When I left the political beat to start writing about science and technology, I had hoped to get away from the polarization, oversimplification, and shouting that infests much of the blogosphere. So it's disappointing to see those bad habits creeping into technology journalism, particularly in a Slate family publication.
Last week, three people at Slate researched possible technological means of detecting and blocking tunnels between Gaza and Egypt. We put together a summary of the options with their pros and cons.
The next day, our sister publication, Foreign Policy , published a blog post ridiculing the list as "really terrible advice—almost a parody of the worst sort of technocentric thinking that military reformers like H.R. McMaster have been fighting against for decades ." The post, by FP 's Web editor, Blake Hounshell, went on:
There's a sad history of people who don't understand—or, for political reasons, pretend not to understand—why technology won't solve their political, economic, and social problems. Take Robert McNamara, who in 1967 announced plans for a massive, ill-conceived " electronic anti-infiltration barrier " to stop inflitration [sic] of men and materiel from North Vietnam. Or take the moronic " virtual fence " that some in the U.S. government concoted [sic] to address illegal immigration ...
Terrible, parody, worst, moronic. This is the way many bloggers write today, especially when they don't understand or don't wish to acknowledge the complexity of the subject. They come to each item of news or analysis with a preconceived agenda—in this case, the perils of "technocentric thinking"—and treat the item before them as an occasion to repeat their shtick.
What gets lost in the shtick is the actual material at hand. The Slate article can't be "really terrible advice," since it recommended no particular approach. Nor can it be "the worst sort of technocentric thinking," since it said nothing about whether technology was preferable to political or economic proposals for resolving the Gaza conflict. The exact sentence that introduced our list of ideas was: "Here are some of the options."
Hounshell thinks economic remedies make more sense. You can't shut down the tunnels, he argues, "until you permit free trade in and out of Gaza, end the Israeli-Palestinian conflict, raise income levels in northern Sinai, and pay Egyptian officials high enough wages such that they don't feel the need to take bribes. There is no technological solution, so best of luck with the rest of it."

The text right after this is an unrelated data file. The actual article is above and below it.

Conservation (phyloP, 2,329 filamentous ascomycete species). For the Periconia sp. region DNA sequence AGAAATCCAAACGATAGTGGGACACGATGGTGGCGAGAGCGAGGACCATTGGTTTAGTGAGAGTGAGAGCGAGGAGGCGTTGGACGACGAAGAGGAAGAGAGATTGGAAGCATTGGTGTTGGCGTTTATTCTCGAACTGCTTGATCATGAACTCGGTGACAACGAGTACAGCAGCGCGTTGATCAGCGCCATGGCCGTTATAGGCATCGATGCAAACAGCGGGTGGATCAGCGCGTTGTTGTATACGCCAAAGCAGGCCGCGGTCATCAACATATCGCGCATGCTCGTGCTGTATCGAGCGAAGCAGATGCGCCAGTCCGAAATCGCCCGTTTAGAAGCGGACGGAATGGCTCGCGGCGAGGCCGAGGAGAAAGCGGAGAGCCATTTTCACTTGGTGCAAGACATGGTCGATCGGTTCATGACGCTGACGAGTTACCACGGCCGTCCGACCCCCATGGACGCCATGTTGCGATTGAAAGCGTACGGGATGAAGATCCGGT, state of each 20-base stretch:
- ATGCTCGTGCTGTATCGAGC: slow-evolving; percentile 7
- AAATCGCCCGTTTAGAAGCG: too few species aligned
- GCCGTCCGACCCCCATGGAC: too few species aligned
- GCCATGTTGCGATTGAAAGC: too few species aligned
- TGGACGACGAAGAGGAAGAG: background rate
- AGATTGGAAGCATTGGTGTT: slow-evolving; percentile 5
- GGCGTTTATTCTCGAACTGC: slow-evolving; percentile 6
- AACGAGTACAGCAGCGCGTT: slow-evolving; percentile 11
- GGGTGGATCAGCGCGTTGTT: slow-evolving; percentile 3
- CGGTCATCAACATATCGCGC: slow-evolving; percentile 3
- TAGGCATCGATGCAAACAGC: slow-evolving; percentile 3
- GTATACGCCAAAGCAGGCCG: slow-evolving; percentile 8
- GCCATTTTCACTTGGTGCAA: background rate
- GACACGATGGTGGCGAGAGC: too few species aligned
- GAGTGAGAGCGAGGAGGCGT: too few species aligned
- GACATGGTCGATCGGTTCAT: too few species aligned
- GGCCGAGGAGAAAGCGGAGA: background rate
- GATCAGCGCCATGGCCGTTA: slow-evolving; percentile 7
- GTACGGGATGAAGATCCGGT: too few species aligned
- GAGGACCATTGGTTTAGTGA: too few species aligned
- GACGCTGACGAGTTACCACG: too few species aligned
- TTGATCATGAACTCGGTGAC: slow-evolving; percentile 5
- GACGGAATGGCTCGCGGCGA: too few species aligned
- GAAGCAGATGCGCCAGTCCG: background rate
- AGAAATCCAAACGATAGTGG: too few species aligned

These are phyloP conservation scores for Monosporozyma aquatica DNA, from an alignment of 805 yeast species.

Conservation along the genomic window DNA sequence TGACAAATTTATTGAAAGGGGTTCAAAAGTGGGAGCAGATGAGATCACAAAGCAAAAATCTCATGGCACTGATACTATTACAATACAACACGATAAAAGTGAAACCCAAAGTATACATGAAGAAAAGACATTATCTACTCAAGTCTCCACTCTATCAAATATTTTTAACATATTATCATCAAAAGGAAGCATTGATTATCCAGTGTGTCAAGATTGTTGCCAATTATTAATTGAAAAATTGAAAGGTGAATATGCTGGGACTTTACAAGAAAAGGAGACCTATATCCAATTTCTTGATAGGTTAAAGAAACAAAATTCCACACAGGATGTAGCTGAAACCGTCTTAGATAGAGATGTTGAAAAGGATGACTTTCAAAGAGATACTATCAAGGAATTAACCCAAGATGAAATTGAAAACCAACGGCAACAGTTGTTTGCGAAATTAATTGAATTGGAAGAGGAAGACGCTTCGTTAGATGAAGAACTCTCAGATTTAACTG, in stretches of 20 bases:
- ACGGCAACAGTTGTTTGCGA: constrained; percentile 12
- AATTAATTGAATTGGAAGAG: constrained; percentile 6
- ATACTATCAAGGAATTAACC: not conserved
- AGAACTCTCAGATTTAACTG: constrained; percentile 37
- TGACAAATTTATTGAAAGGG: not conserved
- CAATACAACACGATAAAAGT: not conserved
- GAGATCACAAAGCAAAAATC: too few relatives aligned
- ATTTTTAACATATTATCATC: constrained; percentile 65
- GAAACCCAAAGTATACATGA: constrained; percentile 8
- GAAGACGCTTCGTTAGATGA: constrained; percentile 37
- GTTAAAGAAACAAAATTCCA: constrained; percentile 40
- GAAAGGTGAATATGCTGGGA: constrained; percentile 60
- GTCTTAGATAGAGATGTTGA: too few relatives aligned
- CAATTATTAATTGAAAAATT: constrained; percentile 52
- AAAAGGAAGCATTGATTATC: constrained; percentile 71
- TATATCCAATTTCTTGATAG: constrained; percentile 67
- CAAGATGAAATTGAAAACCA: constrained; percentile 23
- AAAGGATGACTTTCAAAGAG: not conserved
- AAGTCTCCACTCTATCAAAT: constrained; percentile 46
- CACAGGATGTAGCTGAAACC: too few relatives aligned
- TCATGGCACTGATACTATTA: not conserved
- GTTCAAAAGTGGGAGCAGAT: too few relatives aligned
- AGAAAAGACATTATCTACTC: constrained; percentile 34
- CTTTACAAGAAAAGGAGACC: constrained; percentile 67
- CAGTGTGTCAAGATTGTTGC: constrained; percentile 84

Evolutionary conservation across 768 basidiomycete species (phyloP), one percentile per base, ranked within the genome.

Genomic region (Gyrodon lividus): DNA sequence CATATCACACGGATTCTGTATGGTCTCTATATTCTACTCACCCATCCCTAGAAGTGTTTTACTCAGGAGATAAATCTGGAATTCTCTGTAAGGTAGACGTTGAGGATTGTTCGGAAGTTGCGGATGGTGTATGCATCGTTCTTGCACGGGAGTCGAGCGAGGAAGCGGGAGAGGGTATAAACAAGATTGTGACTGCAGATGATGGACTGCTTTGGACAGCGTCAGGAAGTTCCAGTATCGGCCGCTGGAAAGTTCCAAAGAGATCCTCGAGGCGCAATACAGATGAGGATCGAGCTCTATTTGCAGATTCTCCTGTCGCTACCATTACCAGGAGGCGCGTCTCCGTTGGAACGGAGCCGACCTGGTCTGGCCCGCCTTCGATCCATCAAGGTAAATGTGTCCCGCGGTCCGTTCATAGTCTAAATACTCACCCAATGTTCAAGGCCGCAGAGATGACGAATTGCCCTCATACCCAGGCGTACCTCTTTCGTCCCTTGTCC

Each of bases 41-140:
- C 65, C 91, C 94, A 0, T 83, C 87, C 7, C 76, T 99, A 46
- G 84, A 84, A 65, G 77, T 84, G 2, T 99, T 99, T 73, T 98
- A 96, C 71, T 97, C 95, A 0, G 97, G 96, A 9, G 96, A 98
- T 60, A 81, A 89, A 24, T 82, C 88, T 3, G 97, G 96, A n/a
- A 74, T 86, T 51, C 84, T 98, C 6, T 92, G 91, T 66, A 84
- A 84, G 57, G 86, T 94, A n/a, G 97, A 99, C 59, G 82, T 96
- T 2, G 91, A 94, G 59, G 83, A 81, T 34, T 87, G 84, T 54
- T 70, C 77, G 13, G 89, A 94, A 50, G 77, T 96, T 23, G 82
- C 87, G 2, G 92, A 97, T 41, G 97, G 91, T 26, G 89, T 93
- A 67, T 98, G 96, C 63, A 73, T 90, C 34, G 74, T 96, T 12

There's no contradiction, of course, between closing the tunnels and opening the borders to trade. To me, that's the logical combination. People in Gaza need and deserve the same goods as people anywhere else. What they don't need is missile parts. For the last couple of years, missile parts going into Gaza have brought nothing but grief, first to Israelis, and now to Gazans. The best way to separate Gaza's consumer-goods traffic from its weapons traffic is to bring the former to the surface, out of the tunnels. But that alone won't stop the weapons traffic. Hamas wants weapons and has the money and sponsors to get them. If it can't smuggle them in by surface routes, it will seek them underground. To patrol and block the underground channels, technology has to be part of the solution.
That's how technology fits a messy problem like Gaza. It's seldom the whole answer, but it's usually part of the answer. Just ask Israelis about their "security fence" against suicide bombers from the West Bank. It's not a solution by itself—lasting peace requires political and economic progress for Palestinians—but it has sharply reduced the bombings. And reducing the bombings has improved prospects for political progress between Israel and the Palestinian Authority.
So let's ease up on the invective against technocentrism. Technology is more complicated than that. At its best, so is journalism.